Book review: How to Think Like Shakespeare

Would you like to have the mind of Shakespeare? Put pen to paper and write your way into fame, forever? Well, dear reader, then this book

This book is not what you’re looking for. It is not a shortcut. It won’t teach you how to craft pretty words or witty lines. It won’t bring you fame on stage or the love of millions. What it does do, and very well, is to take a look at our current system of education and see where its failings lie. Scott Newstock’s message is that thinking like Shakespeare has much less to do with copying his form or his topics, and much more with instilling young minds with the habits and tools they need to become the next Shakespeare.

“How to Think like Shakespeare: Lessons from a Renaissance Education”
By Scott Newstok
Princeton University Press, 185 pages | Buy on Amazon.

The world is full of books telling us what to think. There’s no shortage of books telling us how to think, either. But How to Think like Shakespeare is a book that aims to help us think well.

The book is structured in fourteen “deliberately short” chapters, each dealing with an aspect of what Newstok considers to be “key aspects of thinking, and how to hone them”. This book is the product of his own experiences with the U.S. educational system, both internally as a teacher and a professor, and externally, as a parent. Through this exploration, Newstok heavily criticizes what he sees as ineffective or outright damaging trends in education, often campaigned for under the banner of progress through technology, or fairness under standardisation.

Heavily but delightfully peppered with great quotes from great minds throughout history, How to Think like Shakespeare makes for a thoroughly enjoyable read. Hard figures, charts, graphs, these are not really the meat of the book. And yet, through metaphor and wit, it makes just as compelling an argument as you’d expect from a mathematical proof.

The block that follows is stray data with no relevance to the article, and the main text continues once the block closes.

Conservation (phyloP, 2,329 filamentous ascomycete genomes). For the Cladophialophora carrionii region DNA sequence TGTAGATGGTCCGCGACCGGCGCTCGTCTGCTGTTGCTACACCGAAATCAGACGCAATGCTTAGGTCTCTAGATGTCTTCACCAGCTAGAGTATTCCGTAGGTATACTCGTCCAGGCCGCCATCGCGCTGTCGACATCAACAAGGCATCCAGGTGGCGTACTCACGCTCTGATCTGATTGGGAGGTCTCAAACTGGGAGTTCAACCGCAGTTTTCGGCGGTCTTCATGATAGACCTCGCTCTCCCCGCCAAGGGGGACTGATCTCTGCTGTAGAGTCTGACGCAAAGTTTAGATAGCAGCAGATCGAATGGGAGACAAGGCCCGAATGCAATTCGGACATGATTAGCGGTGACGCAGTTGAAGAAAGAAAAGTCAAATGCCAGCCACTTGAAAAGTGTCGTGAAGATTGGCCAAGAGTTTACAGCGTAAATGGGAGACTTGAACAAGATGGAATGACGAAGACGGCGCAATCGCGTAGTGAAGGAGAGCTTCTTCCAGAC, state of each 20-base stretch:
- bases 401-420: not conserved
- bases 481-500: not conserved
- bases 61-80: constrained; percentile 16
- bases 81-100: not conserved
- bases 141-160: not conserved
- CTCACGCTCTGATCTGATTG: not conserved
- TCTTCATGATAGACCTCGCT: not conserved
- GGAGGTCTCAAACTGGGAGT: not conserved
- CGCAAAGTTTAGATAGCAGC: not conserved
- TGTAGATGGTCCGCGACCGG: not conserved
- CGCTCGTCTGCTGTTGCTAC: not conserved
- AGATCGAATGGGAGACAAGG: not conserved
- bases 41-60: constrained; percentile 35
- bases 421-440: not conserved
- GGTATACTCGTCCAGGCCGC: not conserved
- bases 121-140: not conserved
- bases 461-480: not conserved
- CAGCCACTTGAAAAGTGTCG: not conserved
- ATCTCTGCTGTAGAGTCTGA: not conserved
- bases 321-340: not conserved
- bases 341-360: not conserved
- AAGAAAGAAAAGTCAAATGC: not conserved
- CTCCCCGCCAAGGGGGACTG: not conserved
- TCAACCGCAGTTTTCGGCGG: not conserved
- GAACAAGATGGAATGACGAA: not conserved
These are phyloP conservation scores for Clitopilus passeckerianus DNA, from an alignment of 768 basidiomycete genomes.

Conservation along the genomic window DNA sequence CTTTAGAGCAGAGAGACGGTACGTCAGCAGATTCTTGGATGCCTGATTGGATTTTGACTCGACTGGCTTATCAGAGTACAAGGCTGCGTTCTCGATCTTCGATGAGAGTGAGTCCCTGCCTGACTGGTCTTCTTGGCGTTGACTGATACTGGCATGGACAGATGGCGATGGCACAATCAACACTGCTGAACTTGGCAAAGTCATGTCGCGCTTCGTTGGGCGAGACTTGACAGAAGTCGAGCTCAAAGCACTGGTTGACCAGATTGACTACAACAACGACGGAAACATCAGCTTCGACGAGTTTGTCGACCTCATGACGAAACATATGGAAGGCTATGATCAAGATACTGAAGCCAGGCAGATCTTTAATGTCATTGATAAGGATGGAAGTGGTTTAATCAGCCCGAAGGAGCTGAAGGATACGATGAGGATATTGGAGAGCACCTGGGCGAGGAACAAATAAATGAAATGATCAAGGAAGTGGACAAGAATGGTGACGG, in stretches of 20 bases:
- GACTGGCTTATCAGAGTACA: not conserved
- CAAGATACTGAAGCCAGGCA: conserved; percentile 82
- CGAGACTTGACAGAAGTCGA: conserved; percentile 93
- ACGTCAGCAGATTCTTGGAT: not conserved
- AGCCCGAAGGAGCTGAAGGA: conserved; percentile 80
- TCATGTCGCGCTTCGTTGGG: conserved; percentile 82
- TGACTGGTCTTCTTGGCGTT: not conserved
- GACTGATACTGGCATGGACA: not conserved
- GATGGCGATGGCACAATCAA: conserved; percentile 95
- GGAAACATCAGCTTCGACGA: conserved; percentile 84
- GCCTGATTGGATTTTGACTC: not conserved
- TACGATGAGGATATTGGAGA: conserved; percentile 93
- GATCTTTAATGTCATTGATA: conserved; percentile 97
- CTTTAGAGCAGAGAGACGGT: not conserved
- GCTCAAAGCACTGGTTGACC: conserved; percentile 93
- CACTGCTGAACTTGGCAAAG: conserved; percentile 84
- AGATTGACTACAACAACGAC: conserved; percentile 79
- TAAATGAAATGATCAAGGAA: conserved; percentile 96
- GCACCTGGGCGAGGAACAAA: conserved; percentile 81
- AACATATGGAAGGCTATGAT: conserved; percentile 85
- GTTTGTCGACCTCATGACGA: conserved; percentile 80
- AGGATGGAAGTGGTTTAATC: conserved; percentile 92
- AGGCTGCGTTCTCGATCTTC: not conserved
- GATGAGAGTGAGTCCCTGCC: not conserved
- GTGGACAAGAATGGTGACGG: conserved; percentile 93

I will confess that, at first, I was pretty certain that I wouldn’t like this book. As Newstok himself quips, I did pick up the book hoping for a shortcut, an easy way towards a great mind. Instead, I found that a case was being made for things such as the importance of engaging in past work, in ‘tradition’, to foster creativity. How imitation or outright copying of other’s work can help guide us to our own voice. All of them things that, as a highschooler or college student, I would have dismissed as the uninformed ramblings of a crusty old man out of his time, and out of his depth of understanding. “I,” was my first thought, “have been deceived”.

I am glad to say that I was wrong. I thoroughly enjoyed this book. Both in the way it reads, and in regards to what it has to say. At its core, How to Think like Shakespeare hits upon something that rings undeniably true: education is a very personal act. Screens, standardized tests, optimized ‘learning objectives’ at the head of every lesson, these can be great tools with which to acquire facts, and knowledge — but an education is much more than simple facts.

Newstok looks at the importance of seemingly innocuous factors, such as simply being in the same place and time with teachers, and your class-mates, in shaping our ability to think, and think well. Or, for example, how our obsession with being original, our disdain for plagiarism, actually limits our performance, and stifles creativity. How insisting on efficiency and optimization in the curriculum actually makes us all poorer, intellectually, and how an obsession with assessment and measurement hides the very essence of education from us. Or how, in putting our hopes for a freer and more convenient education in the hands of technology, we’ve lost sight of the fact that thinking aides are not a substitute for thinking.

All in all, this is a book I couldn’t do justice in any way in a simple review. Newstok has a deep and wide-ranging knowledge of literature, insight into why words have power, and an understanding of how to craft them. It presents valuable ideas in an engaging format, and will help you understand both our education systems and your own mind better. It will also give you the tools you need to guide the latter one better, and the insight as to where you want it to go. I thoroughly recommend you give this one a try.

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